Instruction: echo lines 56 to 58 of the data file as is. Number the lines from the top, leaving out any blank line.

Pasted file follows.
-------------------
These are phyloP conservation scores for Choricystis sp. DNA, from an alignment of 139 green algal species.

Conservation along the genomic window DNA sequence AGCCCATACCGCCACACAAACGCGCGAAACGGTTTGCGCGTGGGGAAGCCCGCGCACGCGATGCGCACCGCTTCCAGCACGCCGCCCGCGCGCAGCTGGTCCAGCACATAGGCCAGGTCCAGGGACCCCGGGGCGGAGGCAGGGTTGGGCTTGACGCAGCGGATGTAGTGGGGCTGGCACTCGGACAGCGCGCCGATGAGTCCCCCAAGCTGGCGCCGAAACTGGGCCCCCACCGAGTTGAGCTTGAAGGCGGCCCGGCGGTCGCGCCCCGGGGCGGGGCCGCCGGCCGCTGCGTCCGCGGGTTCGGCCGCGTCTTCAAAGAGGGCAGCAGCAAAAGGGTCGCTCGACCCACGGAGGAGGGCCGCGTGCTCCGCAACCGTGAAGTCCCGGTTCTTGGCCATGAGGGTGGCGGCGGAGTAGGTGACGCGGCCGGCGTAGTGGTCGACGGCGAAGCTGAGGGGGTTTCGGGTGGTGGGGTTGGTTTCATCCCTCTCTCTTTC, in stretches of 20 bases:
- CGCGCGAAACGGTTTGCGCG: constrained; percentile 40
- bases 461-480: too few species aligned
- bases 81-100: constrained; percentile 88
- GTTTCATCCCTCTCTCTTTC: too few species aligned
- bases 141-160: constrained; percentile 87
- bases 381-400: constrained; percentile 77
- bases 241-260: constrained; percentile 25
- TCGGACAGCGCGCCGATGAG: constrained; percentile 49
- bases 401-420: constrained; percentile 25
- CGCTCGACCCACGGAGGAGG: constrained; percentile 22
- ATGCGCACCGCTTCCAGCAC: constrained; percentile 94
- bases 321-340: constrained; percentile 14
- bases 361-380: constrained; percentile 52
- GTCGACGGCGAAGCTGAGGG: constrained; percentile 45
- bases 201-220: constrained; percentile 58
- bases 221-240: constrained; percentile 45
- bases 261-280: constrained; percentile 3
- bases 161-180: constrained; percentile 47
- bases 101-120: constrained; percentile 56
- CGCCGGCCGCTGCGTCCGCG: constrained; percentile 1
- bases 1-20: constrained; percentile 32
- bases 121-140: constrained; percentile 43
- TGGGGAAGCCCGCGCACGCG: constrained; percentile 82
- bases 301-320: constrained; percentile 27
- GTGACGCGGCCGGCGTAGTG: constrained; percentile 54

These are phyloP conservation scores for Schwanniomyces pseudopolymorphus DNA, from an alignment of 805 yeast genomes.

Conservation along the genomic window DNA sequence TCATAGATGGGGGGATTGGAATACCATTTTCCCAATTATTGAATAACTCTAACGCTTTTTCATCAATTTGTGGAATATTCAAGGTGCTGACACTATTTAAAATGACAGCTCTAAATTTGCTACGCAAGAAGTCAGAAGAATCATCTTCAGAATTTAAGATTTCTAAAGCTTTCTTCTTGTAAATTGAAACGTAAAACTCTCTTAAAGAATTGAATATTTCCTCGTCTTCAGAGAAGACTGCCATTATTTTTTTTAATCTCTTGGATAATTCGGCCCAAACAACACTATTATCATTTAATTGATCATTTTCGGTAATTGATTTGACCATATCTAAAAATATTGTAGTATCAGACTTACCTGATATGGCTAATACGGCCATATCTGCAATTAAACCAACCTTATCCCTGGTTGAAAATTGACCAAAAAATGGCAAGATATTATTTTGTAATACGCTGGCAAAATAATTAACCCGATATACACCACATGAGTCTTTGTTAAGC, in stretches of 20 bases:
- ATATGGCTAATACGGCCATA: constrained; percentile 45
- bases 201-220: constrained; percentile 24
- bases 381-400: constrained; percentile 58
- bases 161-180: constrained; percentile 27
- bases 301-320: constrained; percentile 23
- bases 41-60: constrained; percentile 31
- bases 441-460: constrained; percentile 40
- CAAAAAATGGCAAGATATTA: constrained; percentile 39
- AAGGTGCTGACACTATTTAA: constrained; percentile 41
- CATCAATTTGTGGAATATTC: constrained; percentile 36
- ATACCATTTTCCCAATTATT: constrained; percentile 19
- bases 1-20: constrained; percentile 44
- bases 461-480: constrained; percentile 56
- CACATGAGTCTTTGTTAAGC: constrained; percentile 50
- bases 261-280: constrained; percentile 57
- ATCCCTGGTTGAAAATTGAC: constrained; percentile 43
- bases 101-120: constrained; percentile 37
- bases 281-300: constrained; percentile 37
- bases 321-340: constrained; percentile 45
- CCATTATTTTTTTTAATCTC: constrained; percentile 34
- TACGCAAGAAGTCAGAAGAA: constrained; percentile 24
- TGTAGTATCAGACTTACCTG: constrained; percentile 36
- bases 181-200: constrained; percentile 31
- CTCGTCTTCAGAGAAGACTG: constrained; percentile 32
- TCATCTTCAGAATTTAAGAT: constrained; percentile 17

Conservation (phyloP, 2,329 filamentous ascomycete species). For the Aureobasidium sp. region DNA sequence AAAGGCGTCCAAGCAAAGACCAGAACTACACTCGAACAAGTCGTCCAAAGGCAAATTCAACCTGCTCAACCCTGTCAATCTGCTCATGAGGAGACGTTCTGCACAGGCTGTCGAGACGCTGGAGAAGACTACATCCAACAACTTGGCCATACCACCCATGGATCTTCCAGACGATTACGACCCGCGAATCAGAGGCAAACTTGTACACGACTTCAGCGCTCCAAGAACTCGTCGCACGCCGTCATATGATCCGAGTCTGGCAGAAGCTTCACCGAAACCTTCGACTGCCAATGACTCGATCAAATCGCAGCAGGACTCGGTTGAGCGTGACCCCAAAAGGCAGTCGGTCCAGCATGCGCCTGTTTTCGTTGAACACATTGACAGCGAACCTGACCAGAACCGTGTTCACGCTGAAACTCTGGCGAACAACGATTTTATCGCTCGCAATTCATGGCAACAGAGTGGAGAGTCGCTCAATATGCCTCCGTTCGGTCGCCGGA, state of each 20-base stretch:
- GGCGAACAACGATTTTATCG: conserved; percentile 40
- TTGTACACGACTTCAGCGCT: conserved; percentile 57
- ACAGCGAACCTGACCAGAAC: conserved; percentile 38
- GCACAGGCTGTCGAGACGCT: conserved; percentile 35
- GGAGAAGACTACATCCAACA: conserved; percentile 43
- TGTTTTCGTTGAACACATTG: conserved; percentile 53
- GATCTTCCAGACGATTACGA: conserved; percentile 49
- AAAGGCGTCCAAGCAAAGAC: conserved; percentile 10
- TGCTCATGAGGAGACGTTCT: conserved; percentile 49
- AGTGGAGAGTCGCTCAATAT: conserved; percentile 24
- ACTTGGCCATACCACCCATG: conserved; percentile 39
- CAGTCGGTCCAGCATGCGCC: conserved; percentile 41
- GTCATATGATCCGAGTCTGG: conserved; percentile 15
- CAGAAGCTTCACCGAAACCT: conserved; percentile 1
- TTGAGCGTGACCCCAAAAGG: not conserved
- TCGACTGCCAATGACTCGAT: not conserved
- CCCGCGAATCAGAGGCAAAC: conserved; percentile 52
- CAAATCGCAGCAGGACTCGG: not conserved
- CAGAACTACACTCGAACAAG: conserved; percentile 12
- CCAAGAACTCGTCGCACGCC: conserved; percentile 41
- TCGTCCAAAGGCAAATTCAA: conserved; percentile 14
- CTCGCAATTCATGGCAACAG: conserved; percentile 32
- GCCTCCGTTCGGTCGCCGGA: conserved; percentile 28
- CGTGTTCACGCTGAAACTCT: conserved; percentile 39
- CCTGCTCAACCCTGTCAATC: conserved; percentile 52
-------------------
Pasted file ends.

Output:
- GGCGAACAACGATTTTATCG: conserved; percentile 40
- TTGTACACGACTTCAGCGCT: conserved; percentile 57
- ACAGCGAACCTGACCAGAAC: conserved; percentile 38